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Poll: Do you charge extra to translate files in Power Point?
Thread poster: ProZ.com Staff
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Oct 17, 2010

This forum topic is for the discussion of the poll question "Do you charge extra to translate files in Power Point?".

This poll was originally submitted by philgoddard. View the poll results »



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Michael Harris  Identity Verified
Germany
Local time: 09:16
Member (2006)
German to English
Nope Oct 17, 2010

Good old TagEditor

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Tatty  Identity Verified
Local time: 09:16
Spanish to English
+ ...
Not at all heavy-going Oct 17, 2010

No, I like translating PPTs, lots of repetition. No sorting out mangles sentences, on the whole nice easy translation.

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neilmac  Identity Verified
Spain
Local time: 09:16
Spanish to English
+ ...
Other Oct 17, 2010

Not really "extra". I charge for formats other than Word according to the real time it takes to process them A PowerPoint doc may contain only 1K in text but can take more than twice the time needed for the same amount of plain text, depending on fonts, size, formatting... etc.
The only problem is that my approach calls for a degree of mutual trust between the client and myself which is not always easy to achieve, especially with new clients.

Along with my usual rates, I usually send a list of collaboration conditions to clients, and [with apologies to non-Spanish speakers] this is the first up:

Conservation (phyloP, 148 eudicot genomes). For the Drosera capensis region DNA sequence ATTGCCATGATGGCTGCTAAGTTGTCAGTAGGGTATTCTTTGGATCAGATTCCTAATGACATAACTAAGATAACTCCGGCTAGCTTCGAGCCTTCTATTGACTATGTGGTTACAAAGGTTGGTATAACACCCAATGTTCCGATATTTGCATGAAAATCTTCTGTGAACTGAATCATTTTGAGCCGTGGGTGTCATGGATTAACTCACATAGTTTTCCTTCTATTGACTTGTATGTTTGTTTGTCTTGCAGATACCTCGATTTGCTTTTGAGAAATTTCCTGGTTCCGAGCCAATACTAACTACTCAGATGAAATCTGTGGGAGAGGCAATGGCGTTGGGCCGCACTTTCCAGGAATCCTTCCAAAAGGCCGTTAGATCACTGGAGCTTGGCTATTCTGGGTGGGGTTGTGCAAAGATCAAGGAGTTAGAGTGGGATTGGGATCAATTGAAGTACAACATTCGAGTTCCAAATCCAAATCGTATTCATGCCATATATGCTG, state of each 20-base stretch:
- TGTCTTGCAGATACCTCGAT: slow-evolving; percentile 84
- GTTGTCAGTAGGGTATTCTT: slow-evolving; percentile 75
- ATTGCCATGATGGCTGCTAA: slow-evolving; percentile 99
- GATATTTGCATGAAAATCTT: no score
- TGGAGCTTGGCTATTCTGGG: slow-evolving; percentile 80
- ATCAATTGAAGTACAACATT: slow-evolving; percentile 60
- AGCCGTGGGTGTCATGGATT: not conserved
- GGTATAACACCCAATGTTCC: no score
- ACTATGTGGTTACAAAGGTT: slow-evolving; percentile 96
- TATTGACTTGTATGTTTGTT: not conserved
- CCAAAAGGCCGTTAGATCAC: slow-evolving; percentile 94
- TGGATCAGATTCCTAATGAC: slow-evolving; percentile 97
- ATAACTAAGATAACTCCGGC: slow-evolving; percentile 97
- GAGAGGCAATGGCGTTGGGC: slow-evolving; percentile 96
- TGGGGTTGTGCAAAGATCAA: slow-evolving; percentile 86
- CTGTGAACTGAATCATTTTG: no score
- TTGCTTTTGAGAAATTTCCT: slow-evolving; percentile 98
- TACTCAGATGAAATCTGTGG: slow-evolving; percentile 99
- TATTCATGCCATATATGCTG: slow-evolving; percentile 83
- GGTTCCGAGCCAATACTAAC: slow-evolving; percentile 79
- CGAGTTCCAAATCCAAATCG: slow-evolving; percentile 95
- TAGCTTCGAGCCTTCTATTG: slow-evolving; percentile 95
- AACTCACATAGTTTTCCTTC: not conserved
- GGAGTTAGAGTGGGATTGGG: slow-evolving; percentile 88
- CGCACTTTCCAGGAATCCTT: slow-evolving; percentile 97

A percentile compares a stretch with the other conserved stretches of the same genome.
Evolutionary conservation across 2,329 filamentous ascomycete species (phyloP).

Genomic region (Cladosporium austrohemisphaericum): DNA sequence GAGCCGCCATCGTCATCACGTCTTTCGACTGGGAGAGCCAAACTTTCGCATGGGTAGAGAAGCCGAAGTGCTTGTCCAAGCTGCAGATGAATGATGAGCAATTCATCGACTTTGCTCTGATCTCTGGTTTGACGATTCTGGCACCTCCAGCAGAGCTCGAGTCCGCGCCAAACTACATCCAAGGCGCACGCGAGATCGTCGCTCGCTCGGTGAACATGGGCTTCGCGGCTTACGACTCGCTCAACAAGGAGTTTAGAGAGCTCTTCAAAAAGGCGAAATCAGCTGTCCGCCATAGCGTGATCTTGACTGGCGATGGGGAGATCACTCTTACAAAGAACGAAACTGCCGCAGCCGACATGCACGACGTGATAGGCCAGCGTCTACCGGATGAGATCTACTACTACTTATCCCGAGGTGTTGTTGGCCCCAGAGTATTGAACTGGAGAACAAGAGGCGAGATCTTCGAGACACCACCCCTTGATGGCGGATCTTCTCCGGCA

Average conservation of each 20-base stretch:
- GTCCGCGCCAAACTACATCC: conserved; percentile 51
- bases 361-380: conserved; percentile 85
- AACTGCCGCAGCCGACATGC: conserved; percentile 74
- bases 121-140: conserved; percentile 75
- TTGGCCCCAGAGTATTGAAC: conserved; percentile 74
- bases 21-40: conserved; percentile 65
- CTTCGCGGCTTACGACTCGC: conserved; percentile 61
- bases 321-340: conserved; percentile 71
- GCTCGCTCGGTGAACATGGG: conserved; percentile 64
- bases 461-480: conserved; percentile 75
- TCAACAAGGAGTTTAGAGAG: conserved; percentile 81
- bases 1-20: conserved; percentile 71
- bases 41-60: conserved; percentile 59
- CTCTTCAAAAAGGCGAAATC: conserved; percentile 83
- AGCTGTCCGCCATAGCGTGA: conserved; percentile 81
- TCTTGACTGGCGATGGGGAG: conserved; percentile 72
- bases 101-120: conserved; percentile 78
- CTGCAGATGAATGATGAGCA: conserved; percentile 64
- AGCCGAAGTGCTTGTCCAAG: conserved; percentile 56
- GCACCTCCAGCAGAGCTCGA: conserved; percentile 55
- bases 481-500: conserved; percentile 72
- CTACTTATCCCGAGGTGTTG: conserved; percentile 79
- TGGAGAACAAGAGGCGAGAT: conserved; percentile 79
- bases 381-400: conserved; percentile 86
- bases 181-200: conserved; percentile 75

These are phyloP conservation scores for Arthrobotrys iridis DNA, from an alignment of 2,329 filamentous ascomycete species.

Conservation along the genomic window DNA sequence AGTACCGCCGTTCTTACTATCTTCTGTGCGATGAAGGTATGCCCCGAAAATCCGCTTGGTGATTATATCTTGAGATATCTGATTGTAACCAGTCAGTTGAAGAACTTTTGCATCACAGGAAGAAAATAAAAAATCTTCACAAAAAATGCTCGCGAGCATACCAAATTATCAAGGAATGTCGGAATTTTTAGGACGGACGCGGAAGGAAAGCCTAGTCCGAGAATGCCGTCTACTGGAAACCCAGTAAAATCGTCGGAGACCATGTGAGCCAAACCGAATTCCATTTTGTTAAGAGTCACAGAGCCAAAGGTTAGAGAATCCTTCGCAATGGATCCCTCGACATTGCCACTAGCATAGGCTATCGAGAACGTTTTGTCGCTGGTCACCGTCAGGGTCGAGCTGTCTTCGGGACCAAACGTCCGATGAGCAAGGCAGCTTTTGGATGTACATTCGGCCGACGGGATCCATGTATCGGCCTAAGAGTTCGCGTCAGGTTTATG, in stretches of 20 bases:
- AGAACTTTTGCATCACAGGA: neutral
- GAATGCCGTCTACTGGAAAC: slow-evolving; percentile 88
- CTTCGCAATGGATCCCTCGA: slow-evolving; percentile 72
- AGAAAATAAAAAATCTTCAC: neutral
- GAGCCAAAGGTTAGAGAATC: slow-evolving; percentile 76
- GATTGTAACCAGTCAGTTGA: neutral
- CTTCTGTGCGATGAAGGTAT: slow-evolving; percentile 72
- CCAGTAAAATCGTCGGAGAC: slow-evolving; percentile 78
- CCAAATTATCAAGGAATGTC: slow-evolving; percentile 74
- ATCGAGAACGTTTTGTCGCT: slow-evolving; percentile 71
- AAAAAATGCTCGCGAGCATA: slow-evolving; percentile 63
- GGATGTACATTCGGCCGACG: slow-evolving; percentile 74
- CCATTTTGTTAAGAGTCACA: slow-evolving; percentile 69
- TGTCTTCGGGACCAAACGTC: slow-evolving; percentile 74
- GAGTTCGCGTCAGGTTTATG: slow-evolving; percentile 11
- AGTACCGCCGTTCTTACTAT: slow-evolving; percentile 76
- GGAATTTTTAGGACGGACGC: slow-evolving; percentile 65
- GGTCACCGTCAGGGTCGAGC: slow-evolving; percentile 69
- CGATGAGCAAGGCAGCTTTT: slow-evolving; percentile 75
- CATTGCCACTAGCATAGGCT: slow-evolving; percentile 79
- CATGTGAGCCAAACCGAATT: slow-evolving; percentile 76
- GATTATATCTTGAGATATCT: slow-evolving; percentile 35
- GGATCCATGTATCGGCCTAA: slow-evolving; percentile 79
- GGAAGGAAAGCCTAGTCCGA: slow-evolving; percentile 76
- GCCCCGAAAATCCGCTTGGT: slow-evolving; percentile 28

"Nota:
1) Las tarifas arriba mencionadas son aplicables a los documentos de texto en WORD o compatible (de fácil manejo). Los documentos en otros formatos (PDF, PageMaker, PowerPoint, HTML, FreeHand, etc.) se tasan en función de su nivel de complejidad y el tiempo real necesario para su traducción/revisión. La tarifa vigente por horas en tiempo real es de XX,XX €/hora."


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Nicole Schnell  Identity Verified
United States
Local time: 00:16
English to German
+ ...
No. Oct 17, 2010

In general I prefer to translate files in their original software. It will save me a lot of time and nerves later on. The reason: German translations may add up to 30% in text length and this way I have total control of the layout.

Honestly, at times I am very tired of the usual game: Receiving text prepared for CAT tools, the typesetting is done by people who couldn't order a cup of coffee in this language, I receive the PDFs and then I have to write a novel regarding all the changes. Paid or not - I am a translator, not a graphic design instructor.


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neilmac  Identity Verified
Spain
Local time: 09:16
Spanish to English
+ ...
Tell me about it Oct 17, 2010

Nicole Schnell wrote: Honestly, at times I am very tired of the usual game: Receiving text prepared for CAT tools, the typesetting is done by people who couldn't order a cup of coffee in this language, I receive the PDFs and then I have to write a novel regarding all the changes. Paid or not - I am a translator, not a graphic design instructor.


I was recently sent a 70 page annual report to revise that had already been typeset and formatted for printing before some bright spark realised it needed translating. They converted it to PDF and sent it to me, which I then converted back to Word to process. To cut a long story short, the printer's formatting caused so many problems that it took about 4 times as long as a "normal" text in compatible format.
I find the only way to try to prevent this is to nag clients systematically about it, which isn't always possible or advisable, or charge a real-time rate where possible (see above).